FINLAND - Finnish pension funds are continuing their recovery from the market downturn, with the Local Government Pensions Institution (Keva) and Valtion Eläkerahasto (VER), the State Pension Fund, both announcing double-digit returns for the nine months to September 2009.

In addition, VER said it would aim for a 40% equity allocation and to further increase its credit portfolio.

Figures released yesterday by Keva show that with a 15.5% return on investments and a rise in assets to €24.1bn, the company remains second behind Varma Mutual as the biggest pension fund in Finland. 

Meanwhile, VER saw its return on investments rebound from -9.8% the same period last year to 13.5%. Timo Löyttyniemi, managing director of VER, said he was happy with the overall return on investments but was reluctant to say that his fund had weathered the worst.

"I would not make very strong conclusions about growth moving forward," he said,  conceding that the markets were now "very normal" from an investor's point of view.

These reports come not long after Varma Mutual, Finland's biggest pension fund, saw its investment portfolio rise above €28bn with a return of just under 11% for the first nine months of the year. (See earlier IPE article: Varma posts 10.8% return year-to-date)

In a mostly positive report, the only area that did not yield any returns for Keva was  private equity, where the company saw -7.8% returns. However, as only 3.2% of its investments are in private equity, the fund would be able to balance the losses against a stable 14.5% return from hedge fund investments, as well as a return of more than 11% from fixed-income.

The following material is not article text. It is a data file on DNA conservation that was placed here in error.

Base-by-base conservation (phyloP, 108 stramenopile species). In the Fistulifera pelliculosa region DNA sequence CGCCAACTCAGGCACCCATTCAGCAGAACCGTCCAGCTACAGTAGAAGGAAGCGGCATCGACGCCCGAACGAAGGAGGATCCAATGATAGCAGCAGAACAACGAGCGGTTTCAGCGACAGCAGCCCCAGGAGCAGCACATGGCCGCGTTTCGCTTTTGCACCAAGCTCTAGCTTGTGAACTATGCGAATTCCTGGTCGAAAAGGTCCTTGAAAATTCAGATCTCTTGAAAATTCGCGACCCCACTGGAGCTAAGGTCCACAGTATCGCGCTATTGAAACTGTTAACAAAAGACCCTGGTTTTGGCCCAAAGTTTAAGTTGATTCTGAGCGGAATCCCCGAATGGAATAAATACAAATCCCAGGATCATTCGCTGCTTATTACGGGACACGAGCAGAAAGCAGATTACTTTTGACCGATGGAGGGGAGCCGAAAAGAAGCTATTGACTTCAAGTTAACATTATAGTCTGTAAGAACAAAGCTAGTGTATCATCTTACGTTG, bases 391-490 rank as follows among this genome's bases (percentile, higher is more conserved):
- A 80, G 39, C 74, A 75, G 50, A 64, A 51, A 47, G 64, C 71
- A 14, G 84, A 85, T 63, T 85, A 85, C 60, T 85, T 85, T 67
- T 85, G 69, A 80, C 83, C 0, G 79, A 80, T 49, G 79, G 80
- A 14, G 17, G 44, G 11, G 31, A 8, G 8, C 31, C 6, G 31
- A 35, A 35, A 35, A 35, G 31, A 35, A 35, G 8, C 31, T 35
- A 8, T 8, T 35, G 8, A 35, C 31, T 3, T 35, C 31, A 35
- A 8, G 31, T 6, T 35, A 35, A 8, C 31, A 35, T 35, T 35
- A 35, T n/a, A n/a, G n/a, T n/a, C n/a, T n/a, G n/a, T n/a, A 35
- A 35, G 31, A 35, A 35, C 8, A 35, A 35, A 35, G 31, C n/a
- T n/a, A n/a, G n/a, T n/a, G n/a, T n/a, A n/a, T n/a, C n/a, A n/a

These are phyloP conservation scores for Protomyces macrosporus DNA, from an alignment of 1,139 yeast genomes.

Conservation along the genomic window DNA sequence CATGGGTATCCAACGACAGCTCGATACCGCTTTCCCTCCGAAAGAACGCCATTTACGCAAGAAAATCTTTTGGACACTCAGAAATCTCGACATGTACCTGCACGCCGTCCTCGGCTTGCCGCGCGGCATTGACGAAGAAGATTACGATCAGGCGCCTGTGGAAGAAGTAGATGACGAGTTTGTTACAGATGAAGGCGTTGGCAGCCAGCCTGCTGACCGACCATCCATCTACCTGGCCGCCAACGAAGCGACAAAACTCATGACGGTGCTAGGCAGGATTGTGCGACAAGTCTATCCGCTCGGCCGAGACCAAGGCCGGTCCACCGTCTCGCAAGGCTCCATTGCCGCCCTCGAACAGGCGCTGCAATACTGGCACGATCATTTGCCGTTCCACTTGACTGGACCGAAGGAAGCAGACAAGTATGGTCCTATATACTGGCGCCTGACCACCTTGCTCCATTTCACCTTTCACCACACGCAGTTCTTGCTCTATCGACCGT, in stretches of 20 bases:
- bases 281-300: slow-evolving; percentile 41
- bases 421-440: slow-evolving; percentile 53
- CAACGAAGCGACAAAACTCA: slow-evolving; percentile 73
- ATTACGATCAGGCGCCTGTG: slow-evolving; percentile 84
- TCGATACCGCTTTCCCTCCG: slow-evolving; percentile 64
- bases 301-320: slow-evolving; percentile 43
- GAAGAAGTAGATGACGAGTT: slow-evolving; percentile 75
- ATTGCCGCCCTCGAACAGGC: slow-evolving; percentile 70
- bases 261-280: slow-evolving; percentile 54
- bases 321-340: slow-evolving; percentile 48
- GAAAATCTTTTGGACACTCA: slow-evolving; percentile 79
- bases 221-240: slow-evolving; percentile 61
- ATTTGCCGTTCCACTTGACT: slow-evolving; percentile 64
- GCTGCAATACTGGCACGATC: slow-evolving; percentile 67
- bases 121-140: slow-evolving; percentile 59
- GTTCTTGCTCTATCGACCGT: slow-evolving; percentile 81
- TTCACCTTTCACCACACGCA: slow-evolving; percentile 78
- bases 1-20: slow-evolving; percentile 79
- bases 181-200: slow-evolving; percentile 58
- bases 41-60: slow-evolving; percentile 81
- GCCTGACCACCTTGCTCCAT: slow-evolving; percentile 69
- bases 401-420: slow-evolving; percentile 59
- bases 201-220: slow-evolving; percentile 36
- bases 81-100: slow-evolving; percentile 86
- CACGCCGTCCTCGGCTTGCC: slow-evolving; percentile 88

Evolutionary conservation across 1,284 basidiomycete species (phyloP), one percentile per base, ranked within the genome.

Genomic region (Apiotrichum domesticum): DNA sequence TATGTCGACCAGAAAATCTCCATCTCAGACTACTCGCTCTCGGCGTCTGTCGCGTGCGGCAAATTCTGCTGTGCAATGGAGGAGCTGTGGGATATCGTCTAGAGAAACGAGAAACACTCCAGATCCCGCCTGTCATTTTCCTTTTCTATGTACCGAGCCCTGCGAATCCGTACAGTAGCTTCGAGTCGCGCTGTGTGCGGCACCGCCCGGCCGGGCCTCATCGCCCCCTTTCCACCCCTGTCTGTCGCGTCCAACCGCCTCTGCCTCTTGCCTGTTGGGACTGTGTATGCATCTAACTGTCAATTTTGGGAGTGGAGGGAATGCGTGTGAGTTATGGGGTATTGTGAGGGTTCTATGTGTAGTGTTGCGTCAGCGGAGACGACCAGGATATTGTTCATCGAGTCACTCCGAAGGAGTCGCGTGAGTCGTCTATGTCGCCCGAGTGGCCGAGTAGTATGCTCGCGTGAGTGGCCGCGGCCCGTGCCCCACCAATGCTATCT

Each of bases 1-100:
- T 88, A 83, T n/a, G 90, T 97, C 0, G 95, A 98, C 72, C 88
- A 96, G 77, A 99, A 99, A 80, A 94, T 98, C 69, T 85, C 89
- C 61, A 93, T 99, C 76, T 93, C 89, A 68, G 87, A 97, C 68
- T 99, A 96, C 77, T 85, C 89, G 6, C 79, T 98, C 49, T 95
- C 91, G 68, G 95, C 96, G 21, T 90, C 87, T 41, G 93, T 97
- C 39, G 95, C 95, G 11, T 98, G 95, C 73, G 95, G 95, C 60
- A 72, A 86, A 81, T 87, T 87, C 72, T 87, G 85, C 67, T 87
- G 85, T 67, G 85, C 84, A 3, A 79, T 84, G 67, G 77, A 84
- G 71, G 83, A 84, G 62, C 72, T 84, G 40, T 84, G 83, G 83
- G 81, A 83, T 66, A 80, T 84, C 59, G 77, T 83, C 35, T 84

VER's results were boosted by 7.3% return from fixed income investments, which makes up 58% of its total investments, but the company also had to absorb -14.4% returns on other investments. Overall, the total volume of invested assets was up by €1bn to €12bn.

However, both VER and Keva saw their biggest returns from investment in the equity markets, with 31.6% and 27.8% respectively. It is an area where Löyttyniemi, whose pension fund currently invests 37.5% in equities, sees an opportunity for expansion.

"We are planning on having 40% in equities," he noted. "In terms of the other investment parts we still have room to increase our credit portfolio somewhat."